Saturday, September 6, 2003

Around 22 million Americans were addicted to alcohol or drugs last year, according to a federal survey designed to capture more accurate data about substance abuse.

More than 9 percent of the population aged 12 and older has a serious substance-abuse problem, Charles G. Curie, administrator of the Substance Abuse and Mental Health Services Administration (SAMHSA), said at a press conference yesterday.

The most common addiction — with 14.9 million people — was alcohol. Another 3.9 million people were addicted to illegal drugs and the remainder were addicted to both drugs and alcohol, SAMHSA said in its new National Survey on Drug Use and Health.

The survey collected data from 68,126 persons in their homes and some who live in homeless shelters. The new findings are more accurate than the old “household survey” on drugs owing to better collection techniques, quality control and incentive payments to respondents, Mr. Curie said.

In most categories, he said, the new survey sets a baseline and cannot be compared to data from previous surveys. However, in two areas — first-time use and lifetime use — trends can be identified.

For instance, around 2.6 million people tried marijuana for the first time in 2001, which is comparable to the number of new users each year since 1996. First-time cocaine users numbered 1.5 million in 2001, which is about the same since 1999.

As of 2002, around 21 percent of teens and 54 percent of young people aged 18 to 25 said they had used marijuana at least once. This is also about the same as 2000 and 2001 data.

Marijuana remains the most commonly used illegal drug, with 14.6 million users, the survey found. There were also 2 million people who used cocaine and 1.2 million who used hallucinogens, including the club drug Ecstasy.

Of those people with a certifiable drug or alcohol addiction, around 3.5 million received treatment between 2001 and 2002.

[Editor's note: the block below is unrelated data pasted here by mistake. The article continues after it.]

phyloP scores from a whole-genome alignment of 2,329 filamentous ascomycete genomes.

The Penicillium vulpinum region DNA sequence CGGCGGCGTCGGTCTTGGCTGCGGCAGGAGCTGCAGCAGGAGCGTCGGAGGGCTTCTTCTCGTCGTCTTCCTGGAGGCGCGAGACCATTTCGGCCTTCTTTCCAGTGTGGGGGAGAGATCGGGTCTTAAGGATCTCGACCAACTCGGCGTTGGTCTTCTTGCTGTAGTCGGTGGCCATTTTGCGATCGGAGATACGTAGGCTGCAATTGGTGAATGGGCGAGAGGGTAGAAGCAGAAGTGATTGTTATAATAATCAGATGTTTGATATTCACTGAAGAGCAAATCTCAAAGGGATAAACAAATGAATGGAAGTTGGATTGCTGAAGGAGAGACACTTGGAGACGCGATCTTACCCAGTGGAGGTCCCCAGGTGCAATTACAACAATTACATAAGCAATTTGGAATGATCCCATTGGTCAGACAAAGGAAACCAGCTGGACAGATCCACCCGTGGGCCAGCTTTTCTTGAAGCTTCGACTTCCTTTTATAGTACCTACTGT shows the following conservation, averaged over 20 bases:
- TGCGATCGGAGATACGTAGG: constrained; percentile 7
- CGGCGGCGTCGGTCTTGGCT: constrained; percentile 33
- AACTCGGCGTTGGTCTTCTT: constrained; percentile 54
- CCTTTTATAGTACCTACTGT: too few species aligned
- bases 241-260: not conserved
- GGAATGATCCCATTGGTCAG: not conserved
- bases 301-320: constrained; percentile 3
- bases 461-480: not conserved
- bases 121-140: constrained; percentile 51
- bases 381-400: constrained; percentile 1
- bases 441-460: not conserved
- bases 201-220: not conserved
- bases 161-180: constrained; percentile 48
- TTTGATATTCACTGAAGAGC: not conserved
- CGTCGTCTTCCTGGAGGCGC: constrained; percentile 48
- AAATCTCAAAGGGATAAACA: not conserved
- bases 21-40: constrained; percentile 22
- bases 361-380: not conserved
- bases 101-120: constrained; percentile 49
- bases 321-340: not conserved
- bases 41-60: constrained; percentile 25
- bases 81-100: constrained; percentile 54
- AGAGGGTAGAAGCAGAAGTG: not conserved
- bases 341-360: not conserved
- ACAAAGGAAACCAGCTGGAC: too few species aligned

However, many addicts didn’t receive treatment, either because they didn’t believe they needed treatment or because treatment was unavailable. Neither of these scenarios is acceptable, federal officials said.

Americans need a better understanding of the addictive nature of drugs and alcohol, and family and friends shouldn’t always presume their loved ones are “all right,” said John Walters, director of the White House Office of National Drug Control Policy. Getting people into treatment can save lives, he said.

He and other officials urged Congress to allocate $600 million to the administration’s “Access to Recovery Initiative,” which would open treatment slots to 300,000 people.

“There is no other medical condition for which we would tolerate such huge numbers unable to obtain the treatment they need,” Health and Human Services Secretary Tommy G. Thompson said.

Earlier this week, another survey of teens showed that drug use has persisted at a rate of around 24 percent for the last five years.

“The question is how much teen-age drug use is acceptable to the nation,” said Thomas J. Gleaton, author of the Pride Survey, which collected data on 14,182 students in grades 6 to 12. “If one in four teens using drugs is acceptable, we have done well in controlling drugs over the past decade,” he said. If not, “we need stronger action to truly dent teen problems.”

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